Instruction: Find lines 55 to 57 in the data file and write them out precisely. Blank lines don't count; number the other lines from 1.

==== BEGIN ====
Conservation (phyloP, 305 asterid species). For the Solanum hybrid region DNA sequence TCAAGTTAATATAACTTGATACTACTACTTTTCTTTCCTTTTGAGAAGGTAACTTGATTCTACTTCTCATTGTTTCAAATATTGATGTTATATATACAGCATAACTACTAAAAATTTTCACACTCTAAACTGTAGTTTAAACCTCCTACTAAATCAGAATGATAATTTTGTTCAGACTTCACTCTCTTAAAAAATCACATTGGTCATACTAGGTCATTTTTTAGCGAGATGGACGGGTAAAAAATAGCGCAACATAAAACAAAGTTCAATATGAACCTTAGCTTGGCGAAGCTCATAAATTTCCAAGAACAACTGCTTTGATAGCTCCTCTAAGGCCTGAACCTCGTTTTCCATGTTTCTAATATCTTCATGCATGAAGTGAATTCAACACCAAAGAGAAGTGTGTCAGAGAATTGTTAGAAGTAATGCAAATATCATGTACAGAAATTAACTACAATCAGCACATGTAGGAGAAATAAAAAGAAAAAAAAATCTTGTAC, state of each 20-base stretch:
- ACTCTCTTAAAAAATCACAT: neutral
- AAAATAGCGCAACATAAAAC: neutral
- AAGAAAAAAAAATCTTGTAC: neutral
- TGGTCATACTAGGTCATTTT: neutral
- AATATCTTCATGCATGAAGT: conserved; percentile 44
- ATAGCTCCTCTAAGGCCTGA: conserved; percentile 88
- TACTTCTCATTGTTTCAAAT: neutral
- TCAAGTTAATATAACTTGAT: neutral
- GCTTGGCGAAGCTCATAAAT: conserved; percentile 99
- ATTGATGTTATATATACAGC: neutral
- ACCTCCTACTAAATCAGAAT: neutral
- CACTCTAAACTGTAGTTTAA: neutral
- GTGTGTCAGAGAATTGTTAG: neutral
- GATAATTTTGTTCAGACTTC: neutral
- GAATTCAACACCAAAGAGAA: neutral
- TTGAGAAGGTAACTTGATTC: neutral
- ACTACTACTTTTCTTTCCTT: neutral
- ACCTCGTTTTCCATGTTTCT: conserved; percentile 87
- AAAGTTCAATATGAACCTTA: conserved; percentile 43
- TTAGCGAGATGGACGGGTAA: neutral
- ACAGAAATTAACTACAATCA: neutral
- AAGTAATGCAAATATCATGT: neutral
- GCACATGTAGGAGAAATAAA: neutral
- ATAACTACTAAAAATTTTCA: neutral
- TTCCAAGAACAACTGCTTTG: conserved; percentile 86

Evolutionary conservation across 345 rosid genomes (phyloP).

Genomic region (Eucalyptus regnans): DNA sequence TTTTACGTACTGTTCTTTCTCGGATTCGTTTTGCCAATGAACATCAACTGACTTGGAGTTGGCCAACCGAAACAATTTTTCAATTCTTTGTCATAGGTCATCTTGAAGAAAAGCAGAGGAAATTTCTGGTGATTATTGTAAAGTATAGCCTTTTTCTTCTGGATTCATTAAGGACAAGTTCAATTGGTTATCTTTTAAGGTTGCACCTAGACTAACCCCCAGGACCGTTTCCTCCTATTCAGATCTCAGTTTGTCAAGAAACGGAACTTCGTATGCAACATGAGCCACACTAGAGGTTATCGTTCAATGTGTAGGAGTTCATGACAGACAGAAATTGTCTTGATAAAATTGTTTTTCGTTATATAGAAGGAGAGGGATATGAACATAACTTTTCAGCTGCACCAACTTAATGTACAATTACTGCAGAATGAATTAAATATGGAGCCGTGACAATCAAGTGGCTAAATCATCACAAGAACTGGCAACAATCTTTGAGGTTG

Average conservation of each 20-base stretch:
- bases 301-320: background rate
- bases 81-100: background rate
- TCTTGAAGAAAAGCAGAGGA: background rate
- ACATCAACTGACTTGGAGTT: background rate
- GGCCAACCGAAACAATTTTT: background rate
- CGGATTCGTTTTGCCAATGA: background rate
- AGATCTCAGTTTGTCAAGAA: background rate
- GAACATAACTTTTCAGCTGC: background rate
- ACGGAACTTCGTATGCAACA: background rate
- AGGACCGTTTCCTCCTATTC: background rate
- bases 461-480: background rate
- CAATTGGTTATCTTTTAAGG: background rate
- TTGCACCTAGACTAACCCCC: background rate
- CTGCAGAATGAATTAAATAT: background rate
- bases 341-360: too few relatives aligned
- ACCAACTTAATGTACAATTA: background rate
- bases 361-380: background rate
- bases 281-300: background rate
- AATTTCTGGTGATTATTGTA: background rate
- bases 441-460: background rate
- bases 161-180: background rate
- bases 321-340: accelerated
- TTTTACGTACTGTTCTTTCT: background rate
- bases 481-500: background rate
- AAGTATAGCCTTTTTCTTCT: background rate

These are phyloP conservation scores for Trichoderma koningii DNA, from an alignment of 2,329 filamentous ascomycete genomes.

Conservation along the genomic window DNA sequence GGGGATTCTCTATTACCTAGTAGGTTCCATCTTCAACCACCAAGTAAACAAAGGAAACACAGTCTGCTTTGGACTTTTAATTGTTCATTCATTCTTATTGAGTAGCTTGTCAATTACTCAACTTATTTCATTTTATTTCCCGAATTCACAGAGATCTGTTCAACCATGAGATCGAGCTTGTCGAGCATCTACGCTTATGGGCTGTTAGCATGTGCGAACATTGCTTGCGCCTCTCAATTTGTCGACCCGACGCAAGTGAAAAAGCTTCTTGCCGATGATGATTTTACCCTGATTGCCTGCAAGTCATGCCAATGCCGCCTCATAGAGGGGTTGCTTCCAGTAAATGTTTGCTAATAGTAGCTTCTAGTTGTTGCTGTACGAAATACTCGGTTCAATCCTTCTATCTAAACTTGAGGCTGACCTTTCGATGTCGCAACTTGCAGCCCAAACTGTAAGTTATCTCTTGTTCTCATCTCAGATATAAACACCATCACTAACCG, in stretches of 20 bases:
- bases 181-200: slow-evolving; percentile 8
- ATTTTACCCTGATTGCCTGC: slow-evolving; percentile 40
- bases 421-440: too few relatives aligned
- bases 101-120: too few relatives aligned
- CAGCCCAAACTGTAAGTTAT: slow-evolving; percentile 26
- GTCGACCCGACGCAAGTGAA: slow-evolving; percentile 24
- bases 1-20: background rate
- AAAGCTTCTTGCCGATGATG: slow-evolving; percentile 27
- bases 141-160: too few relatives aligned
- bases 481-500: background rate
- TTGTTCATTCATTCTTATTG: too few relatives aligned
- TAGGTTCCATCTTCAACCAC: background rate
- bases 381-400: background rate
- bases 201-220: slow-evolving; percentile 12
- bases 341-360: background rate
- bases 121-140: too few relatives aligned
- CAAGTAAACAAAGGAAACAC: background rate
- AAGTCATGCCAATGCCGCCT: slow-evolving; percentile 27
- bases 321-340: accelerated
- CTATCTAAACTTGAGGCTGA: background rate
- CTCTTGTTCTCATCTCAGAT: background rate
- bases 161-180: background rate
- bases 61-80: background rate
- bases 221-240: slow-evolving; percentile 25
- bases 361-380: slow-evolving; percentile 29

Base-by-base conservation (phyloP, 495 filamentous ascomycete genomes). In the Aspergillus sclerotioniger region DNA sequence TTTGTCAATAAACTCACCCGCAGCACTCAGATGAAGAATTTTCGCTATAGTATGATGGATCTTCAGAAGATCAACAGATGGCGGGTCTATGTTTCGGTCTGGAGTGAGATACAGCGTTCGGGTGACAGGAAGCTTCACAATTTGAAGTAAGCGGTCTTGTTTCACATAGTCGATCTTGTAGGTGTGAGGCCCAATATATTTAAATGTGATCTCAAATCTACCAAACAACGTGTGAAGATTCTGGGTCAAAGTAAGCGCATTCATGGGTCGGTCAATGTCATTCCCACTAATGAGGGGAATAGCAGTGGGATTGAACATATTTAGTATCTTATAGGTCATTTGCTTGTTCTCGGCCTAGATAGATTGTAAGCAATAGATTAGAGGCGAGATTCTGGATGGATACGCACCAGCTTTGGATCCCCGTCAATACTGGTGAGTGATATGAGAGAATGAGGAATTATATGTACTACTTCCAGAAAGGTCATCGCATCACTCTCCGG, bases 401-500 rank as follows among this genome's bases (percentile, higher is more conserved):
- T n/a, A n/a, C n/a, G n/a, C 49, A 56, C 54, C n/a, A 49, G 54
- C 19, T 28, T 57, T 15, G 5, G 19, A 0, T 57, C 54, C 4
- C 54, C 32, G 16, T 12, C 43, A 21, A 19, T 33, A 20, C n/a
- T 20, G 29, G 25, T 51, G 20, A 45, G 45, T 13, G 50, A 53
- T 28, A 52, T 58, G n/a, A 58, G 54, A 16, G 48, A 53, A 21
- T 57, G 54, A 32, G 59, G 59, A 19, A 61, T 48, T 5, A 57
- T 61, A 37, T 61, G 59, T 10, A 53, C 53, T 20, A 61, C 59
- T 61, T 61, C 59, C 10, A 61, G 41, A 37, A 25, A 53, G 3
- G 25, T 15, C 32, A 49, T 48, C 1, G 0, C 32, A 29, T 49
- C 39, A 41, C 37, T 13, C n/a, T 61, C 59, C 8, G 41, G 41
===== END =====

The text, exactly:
These are phyloP conservation scores for Trichoderma koningii DNA, from an alignment of 2,329 filamentous ascomycete genomes.

Conservation along the genomic window DNA sequence GGGGATTCTCTATTACCTAGTAGGTTCCATCTTCAACCACCAAGTAAACAAAGGAAACACAGTCTGCTTTGGACTTTTAATTGTTCATTCATTCTTATTGAGTAGCTTGTCAATTACTCAACTTATTTCATTTTATTTCCCGAATTCACAGAGATCTGTTCAACCATGAGATCGAGCTTGTCGAGCATCTACGCTTATGGGCTGTTAGCATGTGCGAACATTGCTTGCGCCTCTCAATTTGTCGACCCGACGCAAGTGAAAAAGCTTCTTGCCGATGATGATTTTACCCTGATTGCCTGCAAGTCATGCCAATGCCGCCTCATAGAGGGGTTGCTTCCAGTAAATGTTTGCTAATAGTAGCTTCTAGTTGTTGCTGTACGAAATACTCGGTTCAATCCTTCTATCTAAACTTGAGGCTGACCTTTCGATGTCGCAACTTGCAGCCCAAACTGTAAGTTATCTCTTGTTCTCATCTCAGATATAAACACCATCACTAACCG, in stretches of 20 bases:
- bases 181-200: slow-evolving; percentile 8